When someone asks me what my favorite television show growing up was, I have to think about that. Hands down, I could say MacGyver because I still think it's better than leftover cornbread with onions. But then I think on all the sitcoms and action shows of the 1980s and have to give it up to a genre: weaponized and sentient vehicles.
The big example of this is Knight Rider. A cop, played by David Hasselhoff, was shot in the face and so is given by a private company an invincible talking car to go forth and fight crime. That is a crazy premise, even before you get to the talking car. Imagine what the internal memos of the Knight Foundation looked like:
"Overviewing candidates for top secret project KITT. One looks promising, a police officer shot in the face. Great track record of incorruptibility and expert driving skills. Should be receptive to whatever nonsense we tell him after we pay his medical costs from being shot in the face. Can we get a report on behavior of individuals who are gravely wounded in the line of duty and then given the equivalent of a tank that can drive two hundred miles per hour? Also, how are we doing with developing the sarcasm in the super death machine no one else can drive?"
No way you could work in that organization and not on a daily basis say to a coworker, "this is super crazy what we do, right?" Just the monthly reports alone have to be nuts to get through. "Sentient car requires oil change and the complete works of Chaucer and Danielle Steele. May look into higher performance oil and possibly tutor who does not mind talking literature to a car like a crazy person."
From Knight Rider you can then go two ways. There are the sentient vehicles in movies like the Herbie the Lovebug series or The Dirt Bike Kid, and there are Batman types who just have a cool car or motorcycle or helicopter to pad out the runtime with the same stock footage over and over. While the idea of a sentient vehicle is cool, those did not get any really awesome stories behind them. Let us delve.
I present you first with Street Hawk. Yeah, that's really the name. The show follows former motorcycle Officer Jessie Mach (because calling him Speed would be a Flash spoiler). Mach has an accident and his legs are crippled, sending him to desk duty where he feels super bad. Along comes Tuttle, a genius inventor, who gives Mach a leg surgery and a super motorcycle that can drive over three hundred miles-per-hour without killing hobos, under the condition that Mach keep sitting down like a cripple and test the bike. Crime solving at high speeds happens.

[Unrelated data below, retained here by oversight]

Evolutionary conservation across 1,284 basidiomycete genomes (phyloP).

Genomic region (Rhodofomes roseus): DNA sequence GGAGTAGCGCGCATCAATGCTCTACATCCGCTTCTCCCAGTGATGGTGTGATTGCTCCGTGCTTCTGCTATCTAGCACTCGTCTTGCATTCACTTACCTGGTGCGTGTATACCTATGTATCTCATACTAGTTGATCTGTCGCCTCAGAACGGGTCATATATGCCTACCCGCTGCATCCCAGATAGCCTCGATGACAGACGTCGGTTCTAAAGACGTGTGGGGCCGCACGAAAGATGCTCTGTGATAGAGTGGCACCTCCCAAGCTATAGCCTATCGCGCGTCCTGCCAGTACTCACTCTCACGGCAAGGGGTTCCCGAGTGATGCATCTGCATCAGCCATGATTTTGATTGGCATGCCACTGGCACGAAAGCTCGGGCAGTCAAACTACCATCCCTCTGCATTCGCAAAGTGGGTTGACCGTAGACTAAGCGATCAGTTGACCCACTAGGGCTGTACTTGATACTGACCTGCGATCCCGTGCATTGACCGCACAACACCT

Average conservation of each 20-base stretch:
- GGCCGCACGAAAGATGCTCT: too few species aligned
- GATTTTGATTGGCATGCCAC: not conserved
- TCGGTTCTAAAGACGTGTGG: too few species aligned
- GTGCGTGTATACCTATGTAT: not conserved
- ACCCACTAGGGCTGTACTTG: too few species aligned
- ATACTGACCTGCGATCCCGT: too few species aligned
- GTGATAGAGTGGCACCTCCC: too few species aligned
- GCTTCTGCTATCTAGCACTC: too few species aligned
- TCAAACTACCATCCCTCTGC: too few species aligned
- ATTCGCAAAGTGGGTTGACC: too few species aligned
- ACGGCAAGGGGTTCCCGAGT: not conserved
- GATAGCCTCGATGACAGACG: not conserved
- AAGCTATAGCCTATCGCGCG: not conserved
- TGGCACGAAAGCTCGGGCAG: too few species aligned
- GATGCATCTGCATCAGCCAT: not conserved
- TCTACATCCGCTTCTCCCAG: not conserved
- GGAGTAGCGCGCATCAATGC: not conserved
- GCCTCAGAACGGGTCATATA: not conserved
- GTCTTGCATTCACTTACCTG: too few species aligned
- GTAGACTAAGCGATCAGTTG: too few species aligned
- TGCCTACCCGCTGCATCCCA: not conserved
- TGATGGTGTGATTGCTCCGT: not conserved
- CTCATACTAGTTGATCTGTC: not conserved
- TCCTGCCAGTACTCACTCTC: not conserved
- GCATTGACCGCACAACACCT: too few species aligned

This is a more traditional story to be sure. An accident, a genius inventor, a hero with a drive to do right. What's fun is who could have been under the helmet as the camera was sped up to give the appearance that a motorcycle with active guns fighting crime was a good idea. Two people were almost given the part that went to stuntman Rex Smith. One was some loser named George Clooney, who was in the second episode after he was passed over, and the other was Don Johnson who turned down the role after some Miami police show was picked up and I guess he wanted to hang out with an alligator. After the cancellation of the series, Smith went on to do a lot of guest spots, and I can only assume appear each year at the Street Hawk convention.
Another story of justice by super vehicle is Airwolf. A lot has been written about this Ernest Borgnine and Jan-Michael Vincent classic, but I have to talk about it a little. I mean, it's about a guy looking for his brother so he takes a contract to go on missions for "intelligence agency" using a super helicopter. They strung this along for four seasons, a movie, and some other garbage, all the time using the same footage of the helicopter doing the same fly by the camera. It's a fascinating watch of eighties production.
To round out this discussion, Thunder in Paradise. Hulk Hogan and another guy play two ex-Navy Seals with a super speed boat out on the high seas solving crimes. I shall not spoil anything else out this clear masterpiece.
Now if you excuse me, I am going to watch MacGyver because he just needed his pocket knife and some duct tape to get shit done. A true hero.